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Appeals Court Responds to Biden Administration's Move to Block Abortion Pill Ruling, DOJ Responds

AP Photo/Jacquelyn Martin


As expected, the Department of Justice (DOJ) announced on Thursday that it is asking that the U.S. Supreme Court pause the parts of Judge Matthew Kacsmaryk’s decision that remain in effect after the 5th Circuit Court of Appeals granted only a partial stay. 


"The Justice Department strongly disagrees with the Fifth Circuit’s decision in Alliance for Hippocratic Medicine v. FDA to deny in part our request for a stay pending appeal. We will be seeking emergency relief from the Supreme Court to defend the FDA’s scientific judgment and protect Americans’ access to safe and effective reproductive care," the brief statement from Attorney General Merrick Garland read. 

As The Hill reported in covering this breaking news, it is Justice Samuel Alito who handles emergency applications from the 5th Circuit. 


The Biden administration acted swiftly against U.S. District Court Judge Matthew Kacsmaryk’s abortion ruling from last Friday finding that the Food and Drug Administration (FDA) violated federal standards when it approved mifepristone to be used as an abortion method in 2000. On Monday, the Department of Justice (DOJ) announced it was appealing to the 5th Circuit Court of Appeals, asking for a "pause," as was Danco Laboratories. Late on Wednesday night, the court decided that it would only grant a stay in part.  The decision also explained that "Defendants have not shown that plaintiffs are unlikely to succeed on the merits of their timely challenges."


While the court put on hold suspending the FDA's original approval of mifepristone from 2000, it upheld critical parts of Judge Kacsmaryk's decision suspending the FDA's changes from 2016. Why the 2000 approval from the FDA remains is a matter of timing. As an NBC report about the decision summarized:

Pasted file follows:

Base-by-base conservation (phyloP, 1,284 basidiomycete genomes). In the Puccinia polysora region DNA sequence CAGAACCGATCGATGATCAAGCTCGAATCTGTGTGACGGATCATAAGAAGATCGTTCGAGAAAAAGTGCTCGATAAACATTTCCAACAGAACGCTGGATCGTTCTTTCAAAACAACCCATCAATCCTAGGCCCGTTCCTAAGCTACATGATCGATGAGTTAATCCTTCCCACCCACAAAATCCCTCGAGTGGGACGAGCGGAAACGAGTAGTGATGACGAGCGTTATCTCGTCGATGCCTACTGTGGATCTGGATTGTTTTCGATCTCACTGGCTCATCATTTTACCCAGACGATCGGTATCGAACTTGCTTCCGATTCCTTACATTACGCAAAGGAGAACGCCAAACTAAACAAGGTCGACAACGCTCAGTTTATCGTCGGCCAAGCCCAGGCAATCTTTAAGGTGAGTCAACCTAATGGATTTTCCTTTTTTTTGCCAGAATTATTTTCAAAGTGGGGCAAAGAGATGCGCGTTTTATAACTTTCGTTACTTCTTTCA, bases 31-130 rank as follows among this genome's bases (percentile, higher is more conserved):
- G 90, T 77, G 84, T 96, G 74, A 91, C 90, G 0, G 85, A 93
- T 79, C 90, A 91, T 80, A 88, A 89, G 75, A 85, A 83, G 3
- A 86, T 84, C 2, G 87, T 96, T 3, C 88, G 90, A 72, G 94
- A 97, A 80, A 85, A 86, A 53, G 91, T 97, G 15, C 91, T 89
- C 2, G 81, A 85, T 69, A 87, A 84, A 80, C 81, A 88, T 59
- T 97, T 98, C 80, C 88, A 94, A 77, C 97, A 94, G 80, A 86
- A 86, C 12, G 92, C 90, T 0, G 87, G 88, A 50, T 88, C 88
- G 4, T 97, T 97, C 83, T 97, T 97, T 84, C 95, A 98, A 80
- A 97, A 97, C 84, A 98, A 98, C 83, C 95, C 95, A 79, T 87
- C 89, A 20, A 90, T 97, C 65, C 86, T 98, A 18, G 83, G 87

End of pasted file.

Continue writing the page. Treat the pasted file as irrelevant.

The appeals court concluded that the challengers had waited too long to challenge the 2000 approval in court. But, the court found, the claims against the 2016 revisions and later decisions could be pursued because the government and drug maker Danco Laboratories "have not shown that plaintiffs are unlikely to succeed on the merits of their timely challenges."

Changes made in 2016 included approving the abortion pill method, also known as medication abortion or chemical abortion, from seven weeks to 10-weeks. In-person office visits were also reduced to just one visit, non-doctors were allowed to prescribe and administer mifepristone, and the reporting of nonfatal adverse events was eliminated. 

In another win for safety regulations and protecting women, regulations known as Risk Evaluation and Mitigation Strategy (REMS) that were permanently suspended by the Biden administration in December of 2021, can also be put on hold. The suspension of REMS meant that women no longer needed an in-person visit to obtain the abortion-causing pills, and could obtain them by mail. 


Without an in-person visit, women would not be given an ultrasound to confirm that she met the gestational requirement, or that she was even pregnant at all. An ultrasound is also done to confirm that a woman is not experiencing an ectopic pregnancy, which this method does not treat.